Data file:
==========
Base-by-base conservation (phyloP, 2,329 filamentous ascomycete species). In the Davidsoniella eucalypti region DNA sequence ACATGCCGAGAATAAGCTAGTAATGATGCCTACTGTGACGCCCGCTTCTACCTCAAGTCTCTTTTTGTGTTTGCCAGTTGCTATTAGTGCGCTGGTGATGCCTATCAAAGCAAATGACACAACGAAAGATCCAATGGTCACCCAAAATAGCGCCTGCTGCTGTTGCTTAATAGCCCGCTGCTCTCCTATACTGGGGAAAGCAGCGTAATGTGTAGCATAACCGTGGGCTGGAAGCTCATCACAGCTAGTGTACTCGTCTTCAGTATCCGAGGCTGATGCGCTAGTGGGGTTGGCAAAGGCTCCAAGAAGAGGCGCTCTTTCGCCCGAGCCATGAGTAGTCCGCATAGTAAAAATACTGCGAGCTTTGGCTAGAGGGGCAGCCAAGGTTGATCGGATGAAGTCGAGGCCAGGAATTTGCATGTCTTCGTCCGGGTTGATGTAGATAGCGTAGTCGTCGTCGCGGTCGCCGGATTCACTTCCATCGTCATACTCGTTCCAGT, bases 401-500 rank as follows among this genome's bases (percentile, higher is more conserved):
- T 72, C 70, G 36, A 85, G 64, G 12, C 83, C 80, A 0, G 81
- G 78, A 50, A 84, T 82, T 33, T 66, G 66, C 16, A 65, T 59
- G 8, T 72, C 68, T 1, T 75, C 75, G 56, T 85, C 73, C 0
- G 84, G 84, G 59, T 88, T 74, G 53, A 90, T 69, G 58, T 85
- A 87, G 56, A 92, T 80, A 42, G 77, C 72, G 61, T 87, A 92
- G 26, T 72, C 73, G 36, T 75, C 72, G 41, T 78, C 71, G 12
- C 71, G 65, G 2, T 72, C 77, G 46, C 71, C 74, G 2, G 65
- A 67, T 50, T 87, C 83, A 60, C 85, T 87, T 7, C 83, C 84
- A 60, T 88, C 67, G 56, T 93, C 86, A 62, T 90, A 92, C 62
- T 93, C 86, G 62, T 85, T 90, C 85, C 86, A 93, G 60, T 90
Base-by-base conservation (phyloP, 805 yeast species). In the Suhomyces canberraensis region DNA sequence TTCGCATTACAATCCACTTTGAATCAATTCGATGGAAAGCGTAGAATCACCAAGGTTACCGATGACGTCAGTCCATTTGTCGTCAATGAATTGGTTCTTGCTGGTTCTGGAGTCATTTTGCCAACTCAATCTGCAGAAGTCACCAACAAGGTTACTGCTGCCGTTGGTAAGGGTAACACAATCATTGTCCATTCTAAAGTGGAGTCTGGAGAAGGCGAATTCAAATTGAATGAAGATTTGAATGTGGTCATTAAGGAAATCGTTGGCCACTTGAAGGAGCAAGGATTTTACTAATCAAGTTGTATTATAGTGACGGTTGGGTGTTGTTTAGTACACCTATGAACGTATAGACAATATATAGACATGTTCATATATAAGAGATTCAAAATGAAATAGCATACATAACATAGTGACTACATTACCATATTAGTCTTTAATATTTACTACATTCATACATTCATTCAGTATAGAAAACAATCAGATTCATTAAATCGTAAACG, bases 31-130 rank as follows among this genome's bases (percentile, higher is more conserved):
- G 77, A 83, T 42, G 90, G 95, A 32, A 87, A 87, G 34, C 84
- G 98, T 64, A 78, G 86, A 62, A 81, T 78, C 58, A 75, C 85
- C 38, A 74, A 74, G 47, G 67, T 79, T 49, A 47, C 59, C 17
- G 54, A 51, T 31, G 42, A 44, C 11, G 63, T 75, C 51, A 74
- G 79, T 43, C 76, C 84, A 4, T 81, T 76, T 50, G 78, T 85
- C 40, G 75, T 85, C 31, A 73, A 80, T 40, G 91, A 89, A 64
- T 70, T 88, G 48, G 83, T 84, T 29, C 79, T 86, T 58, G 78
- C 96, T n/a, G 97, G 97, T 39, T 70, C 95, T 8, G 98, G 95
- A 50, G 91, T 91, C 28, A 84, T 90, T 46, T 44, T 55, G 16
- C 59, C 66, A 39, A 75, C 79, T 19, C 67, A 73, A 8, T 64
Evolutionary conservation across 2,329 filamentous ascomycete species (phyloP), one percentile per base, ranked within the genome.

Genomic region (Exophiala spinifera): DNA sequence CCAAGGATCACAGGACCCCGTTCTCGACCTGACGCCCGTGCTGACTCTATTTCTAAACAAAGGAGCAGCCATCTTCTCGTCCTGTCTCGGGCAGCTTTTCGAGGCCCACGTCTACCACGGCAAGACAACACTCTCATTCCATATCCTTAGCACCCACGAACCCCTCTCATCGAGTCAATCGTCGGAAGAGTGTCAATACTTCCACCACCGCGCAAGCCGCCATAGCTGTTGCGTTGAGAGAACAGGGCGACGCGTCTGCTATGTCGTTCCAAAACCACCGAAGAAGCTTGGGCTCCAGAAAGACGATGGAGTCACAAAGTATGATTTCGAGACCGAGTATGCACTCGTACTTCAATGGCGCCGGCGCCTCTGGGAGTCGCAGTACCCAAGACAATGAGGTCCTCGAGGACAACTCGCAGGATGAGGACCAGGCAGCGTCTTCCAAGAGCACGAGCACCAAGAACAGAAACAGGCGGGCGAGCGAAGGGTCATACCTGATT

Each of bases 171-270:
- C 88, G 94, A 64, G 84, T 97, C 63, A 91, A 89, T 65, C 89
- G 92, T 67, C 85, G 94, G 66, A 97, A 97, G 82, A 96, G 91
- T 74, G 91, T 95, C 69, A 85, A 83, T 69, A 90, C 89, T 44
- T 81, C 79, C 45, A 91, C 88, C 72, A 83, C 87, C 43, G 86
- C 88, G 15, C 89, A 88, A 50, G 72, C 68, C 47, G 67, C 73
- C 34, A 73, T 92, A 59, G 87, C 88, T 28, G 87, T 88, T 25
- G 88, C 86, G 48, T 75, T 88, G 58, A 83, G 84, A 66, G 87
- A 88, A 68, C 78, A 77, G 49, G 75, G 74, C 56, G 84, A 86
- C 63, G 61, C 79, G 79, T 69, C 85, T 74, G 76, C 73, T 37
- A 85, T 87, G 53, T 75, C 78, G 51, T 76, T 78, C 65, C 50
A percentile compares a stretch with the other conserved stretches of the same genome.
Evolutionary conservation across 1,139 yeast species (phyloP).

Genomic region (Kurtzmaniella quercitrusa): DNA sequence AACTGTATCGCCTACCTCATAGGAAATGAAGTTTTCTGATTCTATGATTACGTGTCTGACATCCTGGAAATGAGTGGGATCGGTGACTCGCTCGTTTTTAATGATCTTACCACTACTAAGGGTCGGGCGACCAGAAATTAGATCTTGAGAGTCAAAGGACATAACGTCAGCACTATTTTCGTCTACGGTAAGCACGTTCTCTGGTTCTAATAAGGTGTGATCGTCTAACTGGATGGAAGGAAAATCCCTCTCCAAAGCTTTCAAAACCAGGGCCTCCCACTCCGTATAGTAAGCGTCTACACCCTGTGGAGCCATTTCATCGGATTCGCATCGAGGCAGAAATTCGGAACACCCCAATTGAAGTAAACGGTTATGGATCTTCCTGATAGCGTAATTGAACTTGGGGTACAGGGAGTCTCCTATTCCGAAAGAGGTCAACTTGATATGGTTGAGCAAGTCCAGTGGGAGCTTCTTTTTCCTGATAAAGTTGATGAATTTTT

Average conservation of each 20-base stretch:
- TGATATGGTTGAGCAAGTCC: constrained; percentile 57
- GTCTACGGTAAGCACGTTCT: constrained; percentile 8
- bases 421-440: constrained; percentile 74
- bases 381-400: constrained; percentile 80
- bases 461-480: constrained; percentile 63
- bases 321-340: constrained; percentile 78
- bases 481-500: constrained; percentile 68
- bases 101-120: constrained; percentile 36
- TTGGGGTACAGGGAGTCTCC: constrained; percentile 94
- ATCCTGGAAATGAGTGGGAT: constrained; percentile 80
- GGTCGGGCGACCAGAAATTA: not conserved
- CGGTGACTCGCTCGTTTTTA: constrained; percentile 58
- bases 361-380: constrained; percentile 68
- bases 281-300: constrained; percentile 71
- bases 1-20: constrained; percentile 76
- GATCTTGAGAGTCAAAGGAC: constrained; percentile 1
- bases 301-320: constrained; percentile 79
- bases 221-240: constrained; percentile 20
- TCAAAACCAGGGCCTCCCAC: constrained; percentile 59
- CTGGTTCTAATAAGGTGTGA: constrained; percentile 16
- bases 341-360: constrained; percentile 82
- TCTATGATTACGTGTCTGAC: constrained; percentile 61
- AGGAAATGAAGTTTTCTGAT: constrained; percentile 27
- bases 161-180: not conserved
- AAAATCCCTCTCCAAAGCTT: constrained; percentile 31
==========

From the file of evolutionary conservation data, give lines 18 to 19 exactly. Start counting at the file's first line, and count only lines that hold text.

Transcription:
- C 40, G 75, T 85, C 31, A 73, A 80, T 40, G 91, A 89, A 64
- T 70, T 88, G 48, G 83, T 84, T 29, C 79, T 86, T 58, G 78